In the era of #MeToo, Reichert can take a stand for victims

Dave Reichert

Congressman Dave Reichert of Washington state's 8th Congressional District photographed at Cascade Public Media on Tuesday, May 9, 2017 in Seattle.

Congressman Dave Reichert has made standing up for the rights of crime victims a hallmark of his Congressional career. Building on his experience as King County Sheriff, he has frequently spoken out for victim rights, strong policies and funding for victims. He is a long-standing member of the Congressional Victim Rights Caucus, which advocates for and protects programs that provide critical services for victims.

Yet on the federal tax bill, which has the potential to erode much of what he has worked for, our Congressman is strangely silent.

Now is the time for Reichert to stand up for victims of crime, especially sexual assault and domestic violence.

Two provisions in the tax bill will, if passed, reduce funding for organizations in King County that provide critical services to victims of sexual and domestic violence as well as their families. This comes at a time when awareness of sexual assault is at an all-time high, and, as a result, more survivors seek help and support. Calls to the King County Sexual Assault Resource Center (KCSARC) spiked the last few months, and are running about 26 percent higher overall than at this time last year.

By significantly increasing the deficit, which this tax bill will do, there will be forced cuts in federal spending for services to victims, such as the Victims of Crime Act. Congressional leaders have said they will waive the provision that forces these cuts, but so far, that has not happened, and there is no timeline for that to take place.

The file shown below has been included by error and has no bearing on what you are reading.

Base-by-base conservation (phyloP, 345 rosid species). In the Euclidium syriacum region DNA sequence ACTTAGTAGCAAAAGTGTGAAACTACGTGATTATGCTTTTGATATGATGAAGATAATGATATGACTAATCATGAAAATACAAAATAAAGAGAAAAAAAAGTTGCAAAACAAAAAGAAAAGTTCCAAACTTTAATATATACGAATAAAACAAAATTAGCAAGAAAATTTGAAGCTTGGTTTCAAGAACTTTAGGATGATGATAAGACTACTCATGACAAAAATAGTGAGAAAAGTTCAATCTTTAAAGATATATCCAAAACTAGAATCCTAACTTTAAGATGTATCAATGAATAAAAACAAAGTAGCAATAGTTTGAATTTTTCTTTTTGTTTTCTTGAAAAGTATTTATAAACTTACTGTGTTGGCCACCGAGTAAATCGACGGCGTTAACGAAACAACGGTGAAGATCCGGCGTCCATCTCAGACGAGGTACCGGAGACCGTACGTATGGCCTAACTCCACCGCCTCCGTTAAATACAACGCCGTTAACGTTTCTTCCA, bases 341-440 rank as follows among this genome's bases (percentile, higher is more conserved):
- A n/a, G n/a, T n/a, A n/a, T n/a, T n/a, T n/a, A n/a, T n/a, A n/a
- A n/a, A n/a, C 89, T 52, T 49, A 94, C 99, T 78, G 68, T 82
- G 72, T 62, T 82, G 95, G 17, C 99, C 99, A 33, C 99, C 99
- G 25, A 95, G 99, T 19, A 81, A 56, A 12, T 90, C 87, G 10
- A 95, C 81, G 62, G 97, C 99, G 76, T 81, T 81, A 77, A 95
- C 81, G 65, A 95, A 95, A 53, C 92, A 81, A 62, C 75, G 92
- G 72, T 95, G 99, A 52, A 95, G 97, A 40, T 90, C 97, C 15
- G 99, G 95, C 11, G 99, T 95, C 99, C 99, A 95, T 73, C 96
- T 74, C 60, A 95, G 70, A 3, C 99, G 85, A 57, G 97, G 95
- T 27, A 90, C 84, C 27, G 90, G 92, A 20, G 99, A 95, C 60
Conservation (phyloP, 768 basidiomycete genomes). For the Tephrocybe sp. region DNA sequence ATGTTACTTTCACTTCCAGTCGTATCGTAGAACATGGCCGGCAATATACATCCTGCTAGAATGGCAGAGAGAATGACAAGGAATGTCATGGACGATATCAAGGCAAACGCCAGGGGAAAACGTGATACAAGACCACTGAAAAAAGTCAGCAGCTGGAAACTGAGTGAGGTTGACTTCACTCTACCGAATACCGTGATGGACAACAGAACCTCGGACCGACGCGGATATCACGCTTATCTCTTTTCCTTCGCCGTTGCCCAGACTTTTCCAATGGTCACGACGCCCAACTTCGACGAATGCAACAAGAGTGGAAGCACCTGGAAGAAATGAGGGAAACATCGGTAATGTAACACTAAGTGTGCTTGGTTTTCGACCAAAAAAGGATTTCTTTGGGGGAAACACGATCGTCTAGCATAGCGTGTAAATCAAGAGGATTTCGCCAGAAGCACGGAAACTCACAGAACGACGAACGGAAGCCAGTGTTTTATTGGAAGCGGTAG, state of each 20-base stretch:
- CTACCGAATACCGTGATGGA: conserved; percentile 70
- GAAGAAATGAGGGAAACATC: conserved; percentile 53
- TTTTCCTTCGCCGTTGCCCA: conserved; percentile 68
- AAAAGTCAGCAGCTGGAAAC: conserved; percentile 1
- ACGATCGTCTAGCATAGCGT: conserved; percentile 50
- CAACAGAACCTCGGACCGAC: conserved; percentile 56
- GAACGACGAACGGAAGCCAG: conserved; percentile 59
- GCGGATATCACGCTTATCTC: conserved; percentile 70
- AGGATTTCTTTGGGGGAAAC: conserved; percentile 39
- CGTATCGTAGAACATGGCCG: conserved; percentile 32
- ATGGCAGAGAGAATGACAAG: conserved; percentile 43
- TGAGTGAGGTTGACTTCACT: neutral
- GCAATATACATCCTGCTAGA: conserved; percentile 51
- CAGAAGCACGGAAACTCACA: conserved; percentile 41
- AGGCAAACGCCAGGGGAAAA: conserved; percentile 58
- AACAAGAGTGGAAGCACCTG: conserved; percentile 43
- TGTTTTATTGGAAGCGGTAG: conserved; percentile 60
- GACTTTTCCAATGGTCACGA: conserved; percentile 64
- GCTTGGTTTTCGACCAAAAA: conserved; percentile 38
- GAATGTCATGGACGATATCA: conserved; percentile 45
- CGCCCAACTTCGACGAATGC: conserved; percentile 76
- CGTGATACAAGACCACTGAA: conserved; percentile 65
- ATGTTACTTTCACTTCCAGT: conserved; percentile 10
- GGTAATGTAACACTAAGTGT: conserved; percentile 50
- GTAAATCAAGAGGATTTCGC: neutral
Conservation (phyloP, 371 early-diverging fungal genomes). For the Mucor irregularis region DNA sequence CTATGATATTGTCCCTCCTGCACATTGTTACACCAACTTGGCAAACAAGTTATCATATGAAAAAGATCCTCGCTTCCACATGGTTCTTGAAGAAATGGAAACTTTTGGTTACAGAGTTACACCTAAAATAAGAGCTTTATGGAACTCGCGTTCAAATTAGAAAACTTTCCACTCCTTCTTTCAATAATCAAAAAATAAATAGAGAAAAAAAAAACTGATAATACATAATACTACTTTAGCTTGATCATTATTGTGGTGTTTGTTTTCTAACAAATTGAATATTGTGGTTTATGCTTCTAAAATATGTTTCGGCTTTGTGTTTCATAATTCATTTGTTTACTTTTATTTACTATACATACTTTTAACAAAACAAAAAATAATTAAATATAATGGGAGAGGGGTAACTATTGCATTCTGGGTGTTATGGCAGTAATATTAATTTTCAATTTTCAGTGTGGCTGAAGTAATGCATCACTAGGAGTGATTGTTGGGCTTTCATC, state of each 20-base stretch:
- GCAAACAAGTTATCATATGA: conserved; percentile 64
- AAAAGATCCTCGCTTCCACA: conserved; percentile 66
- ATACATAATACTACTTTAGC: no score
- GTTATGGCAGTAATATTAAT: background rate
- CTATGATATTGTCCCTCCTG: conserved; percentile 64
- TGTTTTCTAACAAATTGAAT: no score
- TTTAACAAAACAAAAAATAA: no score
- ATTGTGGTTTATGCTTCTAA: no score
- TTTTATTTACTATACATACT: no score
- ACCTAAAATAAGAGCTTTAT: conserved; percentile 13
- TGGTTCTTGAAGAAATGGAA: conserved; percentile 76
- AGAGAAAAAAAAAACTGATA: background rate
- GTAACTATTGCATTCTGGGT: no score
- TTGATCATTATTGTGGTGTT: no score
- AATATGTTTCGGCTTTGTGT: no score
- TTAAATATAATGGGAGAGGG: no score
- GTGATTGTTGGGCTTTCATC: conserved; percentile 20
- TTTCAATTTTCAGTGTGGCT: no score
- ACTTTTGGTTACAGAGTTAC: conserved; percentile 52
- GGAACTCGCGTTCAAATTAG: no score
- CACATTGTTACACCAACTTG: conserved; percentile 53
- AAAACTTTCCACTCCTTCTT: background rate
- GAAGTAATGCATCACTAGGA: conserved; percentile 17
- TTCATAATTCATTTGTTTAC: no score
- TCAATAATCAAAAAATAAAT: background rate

Given his strong background as a victim advocate, Reichert can and should speak up now to prevent these cuts. In King County alone, over $14.5 million in new federal funding was received in 2016 to support services to all crime victims. Some of this funding helped KCSARC to respond to an additional 800 more victims this year. If cut, the timing couldn’t be worse: we can’t imagine turning away 800 survivors of sexual assault, just as they are mustering the tremendous courage it takes to dial our resource line and tell someone their story. And yet, without strong words of support from Reichert, that could be the case.

In addition to increasing deficits and risking programs that help victims of crime, this tax bill will eliminate the deduction many individuals get when they donate to nonprofit charities. All of the organizations in King County that assist victims of crime — including sexual assault and domestic violence — rely on private donations to match government grants. Dropping that deduction puts an additional burden on nonprofits like ours who must raise private funds in order to meet a critical public need that governments are not equipped to take on.

The House bill also eliminates the Johnson Amendment, which prohibits churches and nonprofits from endorsing and opposing political candidates. Nonprofit organizations like KCSARC are effective in part because we cannot endorse political candidates. Removing the Johnson Amendment will only further the hyper-partisan atmosphere. We urge Reichert to be vocal about maintaining the Amendment.

As Reichert concludes his 12-year tenure in Congress, speaking up now on behalf of victims would be memorable. We urge him to maintain funding for services and take a firm position against cuts. There has never been a more important time to stand up for victims.


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About the Authors & Contributors

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Mary Ellen Stone

Mary Ellen Stone is executive director of the King County Sexual Assault Resource Center (KCSARC).